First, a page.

Ashley Madison claims to have removed the leaked customer information that was posted online, following today’s massive security breach.
It was revealed today that the company was the victim of a huge attack by hackers, who threatened to release the private information of 37m customers if Ashley Madison’s parent company Avid Life Media didn’t shut down Ashley Madison and Established Men.
The hackers threatened to release “all customer records, profiles with all the customers’ secret sexual fantasies and nude pictures”, along with “conversations and matching credit card transactions, real names and addresses and employee documents and emails.”
To prove they had hacked the company’s system, the hackers – known as The Impact Team – posted around 40MB of user data online, which included its lengthy manifesto explaining why they had targeted Ashley Madison.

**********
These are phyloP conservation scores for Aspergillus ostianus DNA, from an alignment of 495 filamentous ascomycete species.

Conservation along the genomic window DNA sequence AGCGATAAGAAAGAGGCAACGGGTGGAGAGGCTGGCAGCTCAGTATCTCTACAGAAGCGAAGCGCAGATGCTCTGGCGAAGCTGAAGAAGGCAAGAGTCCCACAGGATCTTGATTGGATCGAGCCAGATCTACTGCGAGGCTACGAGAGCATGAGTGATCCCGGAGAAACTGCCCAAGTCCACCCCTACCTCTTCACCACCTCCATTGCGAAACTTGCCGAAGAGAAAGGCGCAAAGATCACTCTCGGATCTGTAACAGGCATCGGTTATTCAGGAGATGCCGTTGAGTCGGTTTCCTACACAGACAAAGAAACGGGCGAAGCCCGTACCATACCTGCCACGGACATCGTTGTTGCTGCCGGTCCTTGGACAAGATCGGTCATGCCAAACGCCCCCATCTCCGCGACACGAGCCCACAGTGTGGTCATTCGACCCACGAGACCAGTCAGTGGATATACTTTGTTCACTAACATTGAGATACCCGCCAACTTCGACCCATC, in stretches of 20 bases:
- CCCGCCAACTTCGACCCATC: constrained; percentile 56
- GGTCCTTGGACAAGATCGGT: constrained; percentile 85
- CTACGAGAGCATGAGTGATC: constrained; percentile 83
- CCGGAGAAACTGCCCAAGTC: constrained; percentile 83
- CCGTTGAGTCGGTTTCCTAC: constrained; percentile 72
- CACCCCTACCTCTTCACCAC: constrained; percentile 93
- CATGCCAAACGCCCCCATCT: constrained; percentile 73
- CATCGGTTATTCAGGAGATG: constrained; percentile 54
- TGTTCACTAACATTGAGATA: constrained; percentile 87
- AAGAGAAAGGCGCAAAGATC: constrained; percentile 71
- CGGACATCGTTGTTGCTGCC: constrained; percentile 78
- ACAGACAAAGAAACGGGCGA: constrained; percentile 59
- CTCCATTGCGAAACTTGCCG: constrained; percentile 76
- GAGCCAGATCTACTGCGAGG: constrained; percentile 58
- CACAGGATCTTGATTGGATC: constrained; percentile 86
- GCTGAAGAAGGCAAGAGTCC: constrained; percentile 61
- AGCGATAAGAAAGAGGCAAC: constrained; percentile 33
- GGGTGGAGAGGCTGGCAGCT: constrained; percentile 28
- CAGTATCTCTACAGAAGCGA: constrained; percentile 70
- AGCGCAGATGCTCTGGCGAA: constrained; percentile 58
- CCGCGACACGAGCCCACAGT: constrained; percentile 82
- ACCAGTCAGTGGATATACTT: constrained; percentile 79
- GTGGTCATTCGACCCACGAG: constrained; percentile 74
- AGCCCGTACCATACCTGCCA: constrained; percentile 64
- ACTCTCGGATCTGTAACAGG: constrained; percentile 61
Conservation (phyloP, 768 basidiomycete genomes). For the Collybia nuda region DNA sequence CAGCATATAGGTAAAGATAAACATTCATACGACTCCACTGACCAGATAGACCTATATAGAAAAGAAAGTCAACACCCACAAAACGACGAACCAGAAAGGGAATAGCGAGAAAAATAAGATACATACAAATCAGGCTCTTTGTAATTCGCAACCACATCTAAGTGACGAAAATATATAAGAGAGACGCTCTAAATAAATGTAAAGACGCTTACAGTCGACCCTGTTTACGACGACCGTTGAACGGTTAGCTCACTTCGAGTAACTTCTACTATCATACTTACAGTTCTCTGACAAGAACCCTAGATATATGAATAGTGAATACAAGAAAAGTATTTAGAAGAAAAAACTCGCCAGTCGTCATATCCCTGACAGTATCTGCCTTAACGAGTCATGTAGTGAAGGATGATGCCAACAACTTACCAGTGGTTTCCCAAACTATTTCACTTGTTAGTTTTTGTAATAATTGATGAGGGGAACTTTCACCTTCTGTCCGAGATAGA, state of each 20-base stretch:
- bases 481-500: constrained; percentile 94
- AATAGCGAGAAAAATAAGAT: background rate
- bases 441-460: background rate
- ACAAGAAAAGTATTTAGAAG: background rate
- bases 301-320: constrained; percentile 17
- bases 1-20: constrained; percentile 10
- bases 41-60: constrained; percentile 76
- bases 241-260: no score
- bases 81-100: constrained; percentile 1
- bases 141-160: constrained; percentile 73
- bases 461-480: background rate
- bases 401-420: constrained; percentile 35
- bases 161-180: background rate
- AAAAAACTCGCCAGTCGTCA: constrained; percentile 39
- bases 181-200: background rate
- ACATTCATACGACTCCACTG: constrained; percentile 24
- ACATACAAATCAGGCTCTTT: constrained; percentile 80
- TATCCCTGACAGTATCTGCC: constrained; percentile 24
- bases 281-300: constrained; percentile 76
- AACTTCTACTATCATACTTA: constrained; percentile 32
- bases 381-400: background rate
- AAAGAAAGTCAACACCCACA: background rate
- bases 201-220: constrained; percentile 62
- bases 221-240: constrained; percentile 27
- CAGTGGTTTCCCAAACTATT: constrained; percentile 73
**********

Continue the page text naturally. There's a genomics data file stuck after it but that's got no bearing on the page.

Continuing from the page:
But in a statement sent to Global Dating Insights, Avid Life Media has said it has removed the first set of user data and information that was posted by the hackers earlier today.
The company said: “Using the Digital Millennium Copyright Act (DMCA), our team has now successfully removed all the posts related to this incident as well as all Personally Identifiable Information (PII) about our users published online. We have always had the confidentiality of our customers’ information foremost in our minds and are pleased that the provisions included in the DMCA have been effective in addressing this matter.”
ALM said as soon as it was made aware of the attack, the company engaged “one of the world’s top IT security teams” to take every step to mitigate the attack.
The company told GDI: “Our team of forensics experts and security professionals, in addition to law enforcement, are continuing to investigate this incident and we will continue to provide updates as they become available.”
However despite Avid Life Media’s claims it has removed the initial user information posted online, the hackers have threatened to release more personal data every day until the sites are taken down.
Read more about the breach here.